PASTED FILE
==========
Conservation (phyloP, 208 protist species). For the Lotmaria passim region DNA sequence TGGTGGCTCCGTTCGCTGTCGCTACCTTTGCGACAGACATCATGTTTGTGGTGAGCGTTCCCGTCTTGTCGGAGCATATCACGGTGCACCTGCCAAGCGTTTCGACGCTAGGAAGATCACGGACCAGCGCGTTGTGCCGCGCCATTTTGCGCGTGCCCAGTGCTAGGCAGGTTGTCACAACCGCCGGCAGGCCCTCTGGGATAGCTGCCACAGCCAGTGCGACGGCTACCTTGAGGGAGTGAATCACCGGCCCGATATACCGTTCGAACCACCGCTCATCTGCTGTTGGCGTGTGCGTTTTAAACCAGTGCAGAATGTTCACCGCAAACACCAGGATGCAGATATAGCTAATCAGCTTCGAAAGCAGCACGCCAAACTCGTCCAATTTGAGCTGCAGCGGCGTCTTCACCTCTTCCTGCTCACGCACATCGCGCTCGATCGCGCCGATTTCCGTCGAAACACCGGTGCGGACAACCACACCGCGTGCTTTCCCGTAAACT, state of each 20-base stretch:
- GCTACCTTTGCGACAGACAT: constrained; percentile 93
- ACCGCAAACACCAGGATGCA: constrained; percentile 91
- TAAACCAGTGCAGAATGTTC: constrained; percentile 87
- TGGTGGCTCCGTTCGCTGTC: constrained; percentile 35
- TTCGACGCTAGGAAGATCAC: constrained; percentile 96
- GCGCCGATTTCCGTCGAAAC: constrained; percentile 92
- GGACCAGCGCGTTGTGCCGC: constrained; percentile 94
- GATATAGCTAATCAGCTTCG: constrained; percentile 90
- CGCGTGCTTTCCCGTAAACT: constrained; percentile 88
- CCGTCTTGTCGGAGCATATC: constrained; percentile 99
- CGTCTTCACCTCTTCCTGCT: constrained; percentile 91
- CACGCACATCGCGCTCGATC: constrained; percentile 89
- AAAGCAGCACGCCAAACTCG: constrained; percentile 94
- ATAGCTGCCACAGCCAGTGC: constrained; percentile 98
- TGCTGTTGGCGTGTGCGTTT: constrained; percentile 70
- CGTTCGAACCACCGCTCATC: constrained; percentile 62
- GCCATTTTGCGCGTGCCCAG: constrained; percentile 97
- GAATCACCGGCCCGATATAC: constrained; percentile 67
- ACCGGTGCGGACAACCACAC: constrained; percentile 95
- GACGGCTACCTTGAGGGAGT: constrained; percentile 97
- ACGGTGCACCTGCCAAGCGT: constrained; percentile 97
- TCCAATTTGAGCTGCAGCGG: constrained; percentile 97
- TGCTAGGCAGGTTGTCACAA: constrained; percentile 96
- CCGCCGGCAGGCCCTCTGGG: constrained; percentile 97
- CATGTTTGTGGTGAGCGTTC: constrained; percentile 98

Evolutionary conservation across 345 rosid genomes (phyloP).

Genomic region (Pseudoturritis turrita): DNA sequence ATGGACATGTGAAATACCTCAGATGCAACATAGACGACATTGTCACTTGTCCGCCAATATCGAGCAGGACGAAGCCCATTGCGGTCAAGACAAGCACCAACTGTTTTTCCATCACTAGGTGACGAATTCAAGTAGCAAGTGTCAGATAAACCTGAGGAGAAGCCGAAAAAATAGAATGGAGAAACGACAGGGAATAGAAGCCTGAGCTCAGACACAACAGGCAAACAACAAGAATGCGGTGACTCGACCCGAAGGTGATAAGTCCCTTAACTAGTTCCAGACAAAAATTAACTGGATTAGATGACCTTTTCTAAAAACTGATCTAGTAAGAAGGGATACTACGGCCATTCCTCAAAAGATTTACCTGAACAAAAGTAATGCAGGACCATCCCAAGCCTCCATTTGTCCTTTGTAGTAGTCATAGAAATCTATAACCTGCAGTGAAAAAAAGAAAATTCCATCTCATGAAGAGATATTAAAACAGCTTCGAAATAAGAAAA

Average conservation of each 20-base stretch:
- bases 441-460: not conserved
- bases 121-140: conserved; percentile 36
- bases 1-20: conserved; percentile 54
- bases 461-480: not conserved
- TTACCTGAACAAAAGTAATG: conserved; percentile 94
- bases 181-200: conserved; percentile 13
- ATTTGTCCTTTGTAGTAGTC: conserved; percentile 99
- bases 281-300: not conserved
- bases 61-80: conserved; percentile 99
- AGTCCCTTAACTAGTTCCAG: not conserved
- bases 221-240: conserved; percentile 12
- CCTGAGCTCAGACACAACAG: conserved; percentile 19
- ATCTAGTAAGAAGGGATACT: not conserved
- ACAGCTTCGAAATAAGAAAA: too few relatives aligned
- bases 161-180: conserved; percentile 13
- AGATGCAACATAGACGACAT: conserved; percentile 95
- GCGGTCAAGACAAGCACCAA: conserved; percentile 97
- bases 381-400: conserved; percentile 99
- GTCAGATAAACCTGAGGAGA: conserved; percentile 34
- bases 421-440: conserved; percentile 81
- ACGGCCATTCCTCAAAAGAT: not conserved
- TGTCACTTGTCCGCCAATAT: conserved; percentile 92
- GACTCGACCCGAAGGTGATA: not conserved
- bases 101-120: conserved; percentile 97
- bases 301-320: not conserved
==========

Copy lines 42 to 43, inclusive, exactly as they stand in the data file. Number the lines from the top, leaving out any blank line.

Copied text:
- ATCTAGTAAGAAGGGATACT: not conserved
- ACAGCTTCGAAATAAGAAAA: too few relatives aligned